Europe, U.S. must act swiftly to fix economy: Carney
SAINT JOHN, N.B. - Canadian central banker Mark Carney is issuing a call to action to governments in advance of pivotal meetings this week, and laying partial blame on their ineffectual responses so far for taking the world to the precipice of a new recession.
In a hard-hitting speech to a business crown in Saint John, N.B., Carney said Tuesday the combination of sovereign debt worries and bad politics have sapped investor confidence.
"The debt-ceiling fiasco in the United States and the inability, to date, of European policy-makers to get ahead of their crisis have reduced investor confidence in the effectiveness of policy," he said.
"The combination of high debt loads and unpredictable politics is toxic."
A text of the speech was pre-released in Ottawa.
The no-nonsense language, unusual for a central banker, highlights the importance Carney gives to the upcoming meetings of the G20 finance ministers and International Monetary Fund later this week. But it also underscores the gravity of the situation as Carney perceives.
Europe's fiscal and debt problems are serious but fixable, but governments must act swiftly to fix them, he said.
And he said the U.S. is not doomed to suffer another recession, but the risks have clearly risen and squabbling politicians in Washington are only making matters worse.
While these problems -- and solutions -- lie mostly outside Canada's borders, Carney said that the Canadian economy will not skirt by another shock unscathed. In fact, the economy is already being damaged through a tightening of financial conditions and a slowdown in growth, particularly in the export sector.
"The risks to our economy remain largely external and are skewed to the downside," he said, foretelling a growth projection downgrade from the bank at its next policy meeting in October.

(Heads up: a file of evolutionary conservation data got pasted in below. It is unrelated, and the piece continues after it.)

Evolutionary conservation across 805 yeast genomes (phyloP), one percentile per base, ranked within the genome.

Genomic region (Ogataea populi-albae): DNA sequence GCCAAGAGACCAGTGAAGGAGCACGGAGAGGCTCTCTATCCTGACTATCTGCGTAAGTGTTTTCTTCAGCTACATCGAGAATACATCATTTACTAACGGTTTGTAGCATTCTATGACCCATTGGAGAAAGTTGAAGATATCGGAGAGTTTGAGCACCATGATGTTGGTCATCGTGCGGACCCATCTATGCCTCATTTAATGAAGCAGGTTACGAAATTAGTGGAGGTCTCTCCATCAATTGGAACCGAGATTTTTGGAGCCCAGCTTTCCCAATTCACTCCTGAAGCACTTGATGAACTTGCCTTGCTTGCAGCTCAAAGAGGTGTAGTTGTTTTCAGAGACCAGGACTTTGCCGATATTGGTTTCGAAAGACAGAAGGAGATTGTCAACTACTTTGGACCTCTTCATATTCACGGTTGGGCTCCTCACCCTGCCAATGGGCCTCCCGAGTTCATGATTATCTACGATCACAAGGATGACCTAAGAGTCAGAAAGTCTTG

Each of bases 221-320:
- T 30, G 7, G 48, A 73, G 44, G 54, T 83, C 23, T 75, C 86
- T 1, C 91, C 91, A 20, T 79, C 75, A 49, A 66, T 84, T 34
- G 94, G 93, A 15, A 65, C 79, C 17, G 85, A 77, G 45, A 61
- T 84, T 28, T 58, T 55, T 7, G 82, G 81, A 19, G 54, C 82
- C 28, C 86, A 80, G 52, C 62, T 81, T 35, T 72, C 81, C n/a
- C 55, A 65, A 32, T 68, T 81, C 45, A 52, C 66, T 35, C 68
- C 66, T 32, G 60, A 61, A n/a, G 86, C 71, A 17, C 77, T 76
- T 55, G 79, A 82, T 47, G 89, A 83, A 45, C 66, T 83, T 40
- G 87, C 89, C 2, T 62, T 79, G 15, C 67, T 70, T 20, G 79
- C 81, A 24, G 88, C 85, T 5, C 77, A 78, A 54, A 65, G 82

Earlier in the day, the IMF cut Canada's projected growth for this year to 2.1 per cent and 1.9 per cent in 2012, while also downgrading economic expectations for much of Europe and the U.S.
Carney says the world can, however, avert another economic shock if policy-makers act.
The most immediate concern is funding pressures building on European banks that hold billions of dollars in suspect sovereign debt.
"If not quickly reversed, this situation could create a damaging negative feedback loop among banks, lending and the real economy," he said, much as occurred in 2008.
The U.S., meanwhile, is in the midst of the weakest recovery since the Great Depression, taking it to the edge of another recession.
"The U.S. economy is close to stall speed, where a negative feedback loop between weak employment, consumer demand, and business hiring and investment could emerge," he warned. This could happen if markets plunge further, further slicing household wealth and confidence.
Carney urged European leaders to capitalize their banks, and also offer "a sizable funding backstop" for indebted European governments. This would give them time to restructure their eurozone.
Generally, he said world leaders must move to implement reforms they had already agreed to, including financial reform, rebalancing demand between export and import economies, and restructuring currencies to reflect their true market value.
If a new shock occurs, however, Carney said the Bank of Canada is ready and has the tools to help boost the Canadian economy. For instance, Carney suggests that he could keep interest rates lower for a longer period than normal circumstances would warrant to ensure lending markets remain active in Canada.
"Canadians can ... be assured that the bank will take the necessary steps to ensure that core financial markets remain liquid and operating," he said.